Quote Originally Posted by Ben_S View Post
    At the end of the day, you can play whichever way you and your opponent like, but there's no way to "go with the way that offers less benefit to myself", because the expected damage output is the same.
    Normally, yeah. However, using Curse of Fates (+1 to any one of the unit's rolls) via Seraphon's Starseer on the OB/Carn's Sunstone Spear makes the weapon's damage consistently higher, and typically its maximum damage of '3,' whereas the other way has a lot more fluctuation. I don't really even field Carnosaurs, but I'm trying to come up with synergy/tactics on the Lustria forums.
    Last edited by Firefly; 03-19-2016 at 12:40 PM.

  8. #8

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    Quote Originally Posted by Firefly View Post
    "In order to make several attacks at once, all
    of the attacks must have the same To Hit, To
    Wound, Rend and Damage characteristics,"

    because you can't actually do "d3" damage whereas you can do 1, 2, or 3 damage. The damage characteristic is the same when the attack sequence starts - D3. When the sequence ends, the damage characteristic (D3) of the weapon is likely to be different for every attack, which retroactively violates this procedure.
    The static damage characteristic, though, is "d3". It's not a definitive number, but it is a definitive stat.
    "What scares us is I think we needed violence."
    http://reddragons40k.blogspot.com/

  9. #9

    Default

    Yup.

    So if you've got a variety of attacks in combat with differing damage, group like for like whether it's 1, 2, D3 or D6 damage. The important thing is that your opponent knows what they're being hit with each time.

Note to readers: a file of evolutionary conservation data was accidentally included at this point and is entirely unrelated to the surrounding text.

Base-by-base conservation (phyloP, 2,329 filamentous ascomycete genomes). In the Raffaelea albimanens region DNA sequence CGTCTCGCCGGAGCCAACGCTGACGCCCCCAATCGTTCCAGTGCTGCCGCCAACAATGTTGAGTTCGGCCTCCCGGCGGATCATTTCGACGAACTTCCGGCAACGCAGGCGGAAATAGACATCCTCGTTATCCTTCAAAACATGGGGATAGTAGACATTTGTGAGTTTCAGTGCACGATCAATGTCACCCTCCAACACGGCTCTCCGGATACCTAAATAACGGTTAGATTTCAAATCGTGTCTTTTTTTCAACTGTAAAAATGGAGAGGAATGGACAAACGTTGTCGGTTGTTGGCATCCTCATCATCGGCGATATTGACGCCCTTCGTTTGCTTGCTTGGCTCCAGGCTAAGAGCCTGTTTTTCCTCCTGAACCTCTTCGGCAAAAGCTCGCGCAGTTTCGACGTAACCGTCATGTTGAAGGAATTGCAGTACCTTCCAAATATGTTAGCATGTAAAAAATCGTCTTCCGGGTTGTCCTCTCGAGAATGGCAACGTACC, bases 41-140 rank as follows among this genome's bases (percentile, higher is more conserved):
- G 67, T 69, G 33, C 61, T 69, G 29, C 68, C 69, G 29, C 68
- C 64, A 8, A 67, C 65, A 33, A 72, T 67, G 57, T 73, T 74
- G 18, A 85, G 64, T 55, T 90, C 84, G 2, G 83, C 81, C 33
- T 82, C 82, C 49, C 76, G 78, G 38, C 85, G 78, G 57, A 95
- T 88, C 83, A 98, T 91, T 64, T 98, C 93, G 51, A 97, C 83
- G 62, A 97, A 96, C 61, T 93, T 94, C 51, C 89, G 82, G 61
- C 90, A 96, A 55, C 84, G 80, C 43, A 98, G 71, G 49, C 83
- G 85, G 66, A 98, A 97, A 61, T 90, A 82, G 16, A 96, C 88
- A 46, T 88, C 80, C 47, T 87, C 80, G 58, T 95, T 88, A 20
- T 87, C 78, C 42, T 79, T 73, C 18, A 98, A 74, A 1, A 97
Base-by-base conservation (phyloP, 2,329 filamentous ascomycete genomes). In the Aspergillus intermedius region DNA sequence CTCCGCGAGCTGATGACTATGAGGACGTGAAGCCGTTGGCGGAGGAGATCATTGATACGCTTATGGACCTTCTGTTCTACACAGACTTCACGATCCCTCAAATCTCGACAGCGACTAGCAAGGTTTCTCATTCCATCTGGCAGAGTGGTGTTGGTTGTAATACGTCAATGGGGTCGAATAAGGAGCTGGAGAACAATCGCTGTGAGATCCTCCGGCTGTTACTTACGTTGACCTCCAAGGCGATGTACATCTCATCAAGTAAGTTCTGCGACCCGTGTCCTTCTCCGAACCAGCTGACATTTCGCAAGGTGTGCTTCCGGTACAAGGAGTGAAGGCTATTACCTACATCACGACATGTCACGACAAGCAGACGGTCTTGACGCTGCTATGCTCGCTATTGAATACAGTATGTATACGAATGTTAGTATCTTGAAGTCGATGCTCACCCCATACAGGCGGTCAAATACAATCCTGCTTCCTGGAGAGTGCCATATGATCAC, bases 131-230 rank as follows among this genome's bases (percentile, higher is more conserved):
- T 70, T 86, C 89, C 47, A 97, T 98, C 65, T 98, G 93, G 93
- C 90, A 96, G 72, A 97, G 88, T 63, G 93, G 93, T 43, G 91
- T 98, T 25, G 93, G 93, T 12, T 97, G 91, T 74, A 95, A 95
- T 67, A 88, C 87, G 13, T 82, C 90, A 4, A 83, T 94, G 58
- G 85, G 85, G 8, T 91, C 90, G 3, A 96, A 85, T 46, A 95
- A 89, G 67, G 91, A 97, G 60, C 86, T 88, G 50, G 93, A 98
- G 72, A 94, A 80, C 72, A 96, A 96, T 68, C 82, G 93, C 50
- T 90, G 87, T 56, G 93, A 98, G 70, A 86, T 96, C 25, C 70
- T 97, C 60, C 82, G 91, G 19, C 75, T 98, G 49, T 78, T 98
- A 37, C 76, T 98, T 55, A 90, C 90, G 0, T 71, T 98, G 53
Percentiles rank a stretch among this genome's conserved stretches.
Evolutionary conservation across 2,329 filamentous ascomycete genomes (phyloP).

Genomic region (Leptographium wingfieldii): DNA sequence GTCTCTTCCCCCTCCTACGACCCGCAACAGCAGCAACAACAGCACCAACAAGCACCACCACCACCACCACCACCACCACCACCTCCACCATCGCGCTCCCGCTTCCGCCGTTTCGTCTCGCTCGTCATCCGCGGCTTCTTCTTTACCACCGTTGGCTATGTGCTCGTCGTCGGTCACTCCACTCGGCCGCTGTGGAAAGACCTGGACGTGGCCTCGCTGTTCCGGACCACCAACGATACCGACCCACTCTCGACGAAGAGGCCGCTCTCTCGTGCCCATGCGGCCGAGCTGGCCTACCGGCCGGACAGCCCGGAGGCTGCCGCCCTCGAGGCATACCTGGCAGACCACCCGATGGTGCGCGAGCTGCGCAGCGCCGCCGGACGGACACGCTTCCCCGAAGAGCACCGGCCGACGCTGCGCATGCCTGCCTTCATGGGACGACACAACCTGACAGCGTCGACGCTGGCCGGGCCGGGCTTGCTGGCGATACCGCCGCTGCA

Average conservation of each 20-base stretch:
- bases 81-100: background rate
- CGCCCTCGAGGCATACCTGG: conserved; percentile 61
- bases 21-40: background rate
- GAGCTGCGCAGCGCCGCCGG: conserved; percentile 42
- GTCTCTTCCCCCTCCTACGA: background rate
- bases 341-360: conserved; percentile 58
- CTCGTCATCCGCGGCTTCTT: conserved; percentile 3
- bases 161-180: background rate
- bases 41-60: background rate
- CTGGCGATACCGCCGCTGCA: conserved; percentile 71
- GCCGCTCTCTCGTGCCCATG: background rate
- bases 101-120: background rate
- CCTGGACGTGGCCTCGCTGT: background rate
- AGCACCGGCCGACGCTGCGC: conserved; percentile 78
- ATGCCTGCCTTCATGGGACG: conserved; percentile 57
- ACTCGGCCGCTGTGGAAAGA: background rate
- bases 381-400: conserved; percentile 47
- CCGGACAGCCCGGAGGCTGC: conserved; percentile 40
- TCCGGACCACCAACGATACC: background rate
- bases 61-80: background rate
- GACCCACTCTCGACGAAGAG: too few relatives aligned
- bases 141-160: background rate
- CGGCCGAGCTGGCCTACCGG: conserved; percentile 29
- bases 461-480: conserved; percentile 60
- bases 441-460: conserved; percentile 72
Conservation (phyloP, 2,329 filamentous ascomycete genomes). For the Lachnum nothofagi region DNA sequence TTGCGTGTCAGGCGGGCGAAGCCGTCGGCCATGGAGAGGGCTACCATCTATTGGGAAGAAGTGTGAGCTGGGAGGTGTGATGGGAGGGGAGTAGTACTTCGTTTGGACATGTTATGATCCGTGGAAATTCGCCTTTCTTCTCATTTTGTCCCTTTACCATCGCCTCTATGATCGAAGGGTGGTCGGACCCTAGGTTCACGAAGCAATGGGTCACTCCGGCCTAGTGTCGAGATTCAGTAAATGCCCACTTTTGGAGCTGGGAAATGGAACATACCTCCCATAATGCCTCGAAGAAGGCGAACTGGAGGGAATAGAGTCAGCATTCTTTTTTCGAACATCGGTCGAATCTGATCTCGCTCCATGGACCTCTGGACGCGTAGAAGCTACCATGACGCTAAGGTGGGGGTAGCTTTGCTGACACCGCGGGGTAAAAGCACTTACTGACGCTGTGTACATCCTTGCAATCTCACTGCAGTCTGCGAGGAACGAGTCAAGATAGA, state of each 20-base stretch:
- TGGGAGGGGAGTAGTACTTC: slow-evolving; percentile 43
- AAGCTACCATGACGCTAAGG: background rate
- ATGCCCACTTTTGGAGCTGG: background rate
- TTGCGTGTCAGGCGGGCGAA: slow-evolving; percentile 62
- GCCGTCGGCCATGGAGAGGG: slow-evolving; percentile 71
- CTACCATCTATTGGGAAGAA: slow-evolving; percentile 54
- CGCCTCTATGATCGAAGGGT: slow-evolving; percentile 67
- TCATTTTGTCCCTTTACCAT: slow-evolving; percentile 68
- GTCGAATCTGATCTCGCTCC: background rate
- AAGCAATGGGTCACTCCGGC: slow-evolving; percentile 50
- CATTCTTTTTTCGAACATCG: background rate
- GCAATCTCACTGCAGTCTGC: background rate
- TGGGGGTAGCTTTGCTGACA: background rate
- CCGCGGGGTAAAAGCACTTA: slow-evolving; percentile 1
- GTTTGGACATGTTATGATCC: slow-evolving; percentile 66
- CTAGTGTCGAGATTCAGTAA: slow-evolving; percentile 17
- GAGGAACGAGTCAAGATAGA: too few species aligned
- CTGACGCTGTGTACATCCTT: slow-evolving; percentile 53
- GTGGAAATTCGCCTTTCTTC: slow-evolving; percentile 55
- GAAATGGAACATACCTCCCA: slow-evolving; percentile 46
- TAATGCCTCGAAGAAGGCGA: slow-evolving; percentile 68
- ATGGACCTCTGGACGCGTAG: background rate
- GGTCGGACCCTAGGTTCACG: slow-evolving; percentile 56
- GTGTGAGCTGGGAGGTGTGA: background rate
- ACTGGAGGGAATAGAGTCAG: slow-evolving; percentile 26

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  10. #10

    Default

    You're right that this will be important if you have dice modifiers. I hadn't considered that in earlier comments suggesting that it didn't matter much.

    Quote Originally Posted by Firefly View Post
    because you can't actually do "d3" damage whereas you can do 1, 2, or 3 damage. The damage characteristic is the same when the attack sequence starts - D3. When the sequence ends, the damage characteristic (D3) of the weapon is likely to be different for every attack, which retroactively violates this procedure.
    ... Again, I understand the assumption that D3 is an appropriate damage characteristic,
    d3 damage means you roll a d3 and do that much damage, so it will be either 1, 2, or 3 damage, but that doesn't violate the requirement that your damage characteristic be the same, because all the attacks have the same characteristic (d3). I don't see why you think it's an assumption to take the stated damage characteristic to be the damage characteristic. The problem only arises if you assume that the characteristic can't really be what it says it is.